While the present invention preferably functions to equalize the optical path length defined between a camera and sequentially encountered objects of varying heights, the present invention can also be described in the context of changing the optical path length between the camera and a single, stationary object. In that context, the plurality of movable mirrors are contemporaneously moved toward the central point to decrease the length of the optical path, and contemporaneously moved away from the central point to increase the length of the optical path. Therefore, the present invention provides for substantial adjustments to the length of an optical path while occupying a small space and not requiring an excessive number of mirrors.

More particularly, in accordance with the exemplary embodiment of the present invention, the plurality of movable mirrors are equidistant from the central point. Each of the movable mirrors translates along a different travel path to adjust the optical path, and the travel paths are non-parallel. The plurality of movable mirrors are arranged so that the optical path includes a plurality of segments, and at least one intersection that is distant from each mirror of the plurality of movable mirrors is defined between segments of the plurality of segments.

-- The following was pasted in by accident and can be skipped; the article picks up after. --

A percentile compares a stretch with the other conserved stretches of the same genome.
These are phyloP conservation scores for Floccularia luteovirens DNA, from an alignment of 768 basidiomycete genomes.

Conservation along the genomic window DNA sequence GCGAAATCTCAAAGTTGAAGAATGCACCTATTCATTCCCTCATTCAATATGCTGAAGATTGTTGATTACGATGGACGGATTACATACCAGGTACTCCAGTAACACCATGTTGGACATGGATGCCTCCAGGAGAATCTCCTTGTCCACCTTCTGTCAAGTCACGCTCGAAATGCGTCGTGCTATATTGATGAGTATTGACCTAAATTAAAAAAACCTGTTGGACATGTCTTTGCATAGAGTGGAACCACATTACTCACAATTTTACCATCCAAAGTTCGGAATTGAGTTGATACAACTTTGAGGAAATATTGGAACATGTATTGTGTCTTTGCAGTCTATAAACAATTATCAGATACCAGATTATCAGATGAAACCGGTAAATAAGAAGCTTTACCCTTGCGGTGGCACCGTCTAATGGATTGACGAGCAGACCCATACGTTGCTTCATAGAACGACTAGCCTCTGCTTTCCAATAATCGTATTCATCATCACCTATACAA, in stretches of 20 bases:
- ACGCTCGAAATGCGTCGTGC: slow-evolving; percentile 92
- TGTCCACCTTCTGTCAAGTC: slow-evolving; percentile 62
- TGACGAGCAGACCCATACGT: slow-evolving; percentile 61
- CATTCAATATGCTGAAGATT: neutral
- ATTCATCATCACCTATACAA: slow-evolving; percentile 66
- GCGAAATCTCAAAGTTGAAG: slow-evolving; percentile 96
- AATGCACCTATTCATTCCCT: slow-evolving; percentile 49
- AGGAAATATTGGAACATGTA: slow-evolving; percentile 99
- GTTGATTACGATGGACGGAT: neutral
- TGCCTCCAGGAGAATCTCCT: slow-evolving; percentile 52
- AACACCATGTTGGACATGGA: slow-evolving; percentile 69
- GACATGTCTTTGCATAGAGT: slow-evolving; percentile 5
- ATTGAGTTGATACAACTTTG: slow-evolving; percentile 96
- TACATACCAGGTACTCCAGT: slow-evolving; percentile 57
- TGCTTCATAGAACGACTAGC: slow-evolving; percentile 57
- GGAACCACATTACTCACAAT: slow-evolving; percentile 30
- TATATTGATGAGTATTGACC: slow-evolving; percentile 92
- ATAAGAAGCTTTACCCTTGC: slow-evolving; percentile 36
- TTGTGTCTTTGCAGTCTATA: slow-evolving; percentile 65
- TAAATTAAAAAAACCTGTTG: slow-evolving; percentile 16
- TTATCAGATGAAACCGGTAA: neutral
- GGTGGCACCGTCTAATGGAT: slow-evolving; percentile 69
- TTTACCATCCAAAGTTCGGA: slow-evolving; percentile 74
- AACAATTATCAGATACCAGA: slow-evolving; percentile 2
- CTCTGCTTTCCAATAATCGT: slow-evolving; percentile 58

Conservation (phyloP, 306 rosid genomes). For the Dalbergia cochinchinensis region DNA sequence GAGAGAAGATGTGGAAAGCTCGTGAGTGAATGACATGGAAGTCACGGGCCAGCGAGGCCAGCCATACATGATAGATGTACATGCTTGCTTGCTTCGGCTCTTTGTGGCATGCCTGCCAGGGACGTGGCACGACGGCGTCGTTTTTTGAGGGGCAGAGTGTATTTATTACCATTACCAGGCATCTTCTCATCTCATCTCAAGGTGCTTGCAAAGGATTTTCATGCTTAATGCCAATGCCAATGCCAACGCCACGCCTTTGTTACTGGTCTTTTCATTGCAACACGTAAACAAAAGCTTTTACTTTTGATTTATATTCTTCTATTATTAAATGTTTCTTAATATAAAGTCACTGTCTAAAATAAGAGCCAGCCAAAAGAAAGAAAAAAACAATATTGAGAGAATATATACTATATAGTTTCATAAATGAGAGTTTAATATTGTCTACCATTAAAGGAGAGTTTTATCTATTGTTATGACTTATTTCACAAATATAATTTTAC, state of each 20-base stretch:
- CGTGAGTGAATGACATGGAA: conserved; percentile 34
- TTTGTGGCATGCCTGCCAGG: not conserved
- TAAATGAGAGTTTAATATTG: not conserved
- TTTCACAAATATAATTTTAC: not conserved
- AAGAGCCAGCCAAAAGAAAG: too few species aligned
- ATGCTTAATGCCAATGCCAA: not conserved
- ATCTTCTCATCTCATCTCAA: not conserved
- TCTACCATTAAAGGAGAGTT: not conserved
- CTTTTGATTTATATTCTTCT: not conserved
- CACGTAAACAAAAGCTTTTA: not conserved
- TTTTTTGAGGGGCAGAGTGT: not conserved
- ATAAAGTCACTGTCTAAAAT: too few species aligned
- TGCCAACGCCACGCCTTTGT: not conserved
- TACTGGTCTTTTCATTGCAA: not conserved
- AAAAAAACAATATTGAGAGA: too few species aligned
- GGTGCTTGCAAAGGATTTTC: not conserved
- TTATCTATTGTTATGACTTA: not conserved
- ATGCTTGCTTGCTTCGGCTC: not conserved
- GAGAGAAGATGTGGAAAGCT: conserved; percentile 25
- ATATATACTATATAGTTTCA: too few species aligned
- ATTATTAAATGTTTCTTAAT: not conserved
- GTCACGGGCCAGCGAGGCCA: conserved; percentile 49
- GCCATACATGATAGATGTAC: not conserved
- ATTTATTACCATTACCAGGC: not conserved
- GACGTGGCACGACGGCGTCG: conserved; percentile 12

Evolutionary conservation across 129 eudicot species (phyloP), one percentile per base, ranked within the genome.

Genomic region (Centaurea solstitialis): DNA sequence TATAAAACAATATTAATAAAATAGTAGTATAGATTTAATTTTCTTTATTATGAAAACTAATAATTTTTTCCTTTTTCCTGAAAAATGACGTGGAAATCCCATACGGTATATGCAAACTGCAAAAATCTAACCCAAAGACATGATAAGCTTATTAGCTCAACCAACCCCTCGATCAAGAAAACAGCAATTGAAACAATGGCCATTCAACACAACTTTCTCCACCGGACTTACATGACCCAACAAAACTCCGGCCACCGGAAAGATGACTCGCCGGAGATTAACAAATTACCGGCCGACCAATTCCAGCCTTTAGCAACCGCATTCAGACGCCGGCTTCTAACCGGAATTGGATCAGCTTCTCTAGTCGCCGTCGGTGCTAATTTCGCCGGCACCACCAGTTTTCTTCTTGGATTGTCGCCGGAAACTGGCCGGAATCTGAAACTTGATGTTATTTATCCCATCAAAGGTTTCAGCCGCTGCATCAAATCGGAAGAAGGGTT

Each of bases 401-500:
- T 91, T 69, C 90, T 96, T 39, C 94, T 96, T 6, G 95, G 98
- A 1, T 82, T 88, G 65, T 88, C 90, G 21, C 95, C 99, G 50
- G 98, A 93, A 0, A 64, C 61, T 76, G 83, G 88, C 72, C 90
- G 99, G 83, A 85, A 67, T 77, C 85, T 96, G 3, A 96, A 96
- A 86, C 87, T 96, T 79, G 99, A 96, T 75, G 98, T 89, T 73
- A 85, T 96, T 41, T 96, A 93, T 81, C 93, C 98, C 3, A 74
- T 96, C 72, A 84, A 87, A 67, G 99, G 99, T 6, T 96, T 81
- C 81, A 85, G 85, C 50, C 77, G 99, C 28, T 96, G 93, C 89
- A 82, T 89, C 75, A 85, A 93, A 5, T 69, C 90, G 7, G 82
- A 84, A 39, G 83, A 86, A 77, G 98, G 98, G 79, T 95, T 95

In accordance with the exemplary embodiment of the present invention, the optics assembly (i.e., optical path equalizer) is incorporated into an over the belt camera system that includes an overhead camera that captures images of labels on packages traveling on a conveyor below the camera. The optics assembly at least partially defines and adjusts the optical path between the overhead camera and the labels. Each movable mirror of the plurality of movable mirrors is mounted to a carriage that travels upon a track. The carriages are automatically translated toward and away from the central point in response to measurements from a height sensor that relate to heights of the packages. The carriages are translated so that the length of the optical path defined between the camera and each package is generally the same.

In accordance with the exemplary embodiment of the present invention, the carriages are moved by a motor. Motor movement is transmitted to the carriages by way of a transmission system. The transmission system controls the movement of the carriages so that they are contemporaneously moved toward and away from the central point. In the exemplary embodiment, the transmission system includes a plurality of belts and pulleys that are arranged such that the plurality of movable mirrors are moved toward the central point when the shaft of the motor is rotated in one direction, and away from the central point when the shaft of the motor is rotated in the opposite direction.

Therefore, it is an object of the present invention to provide an improved optical path equalizer.

Another object of the present invention is to provide a compact and efficient arrangement of mirrors in an optical path equalizer.

Still another object of the present invention is to provide for substantial adjustments to an optical path while occupying a relatively small space.

Still another object of the present invention is to provide for large adjustments to an optical path with relatively small changes in mirror positions.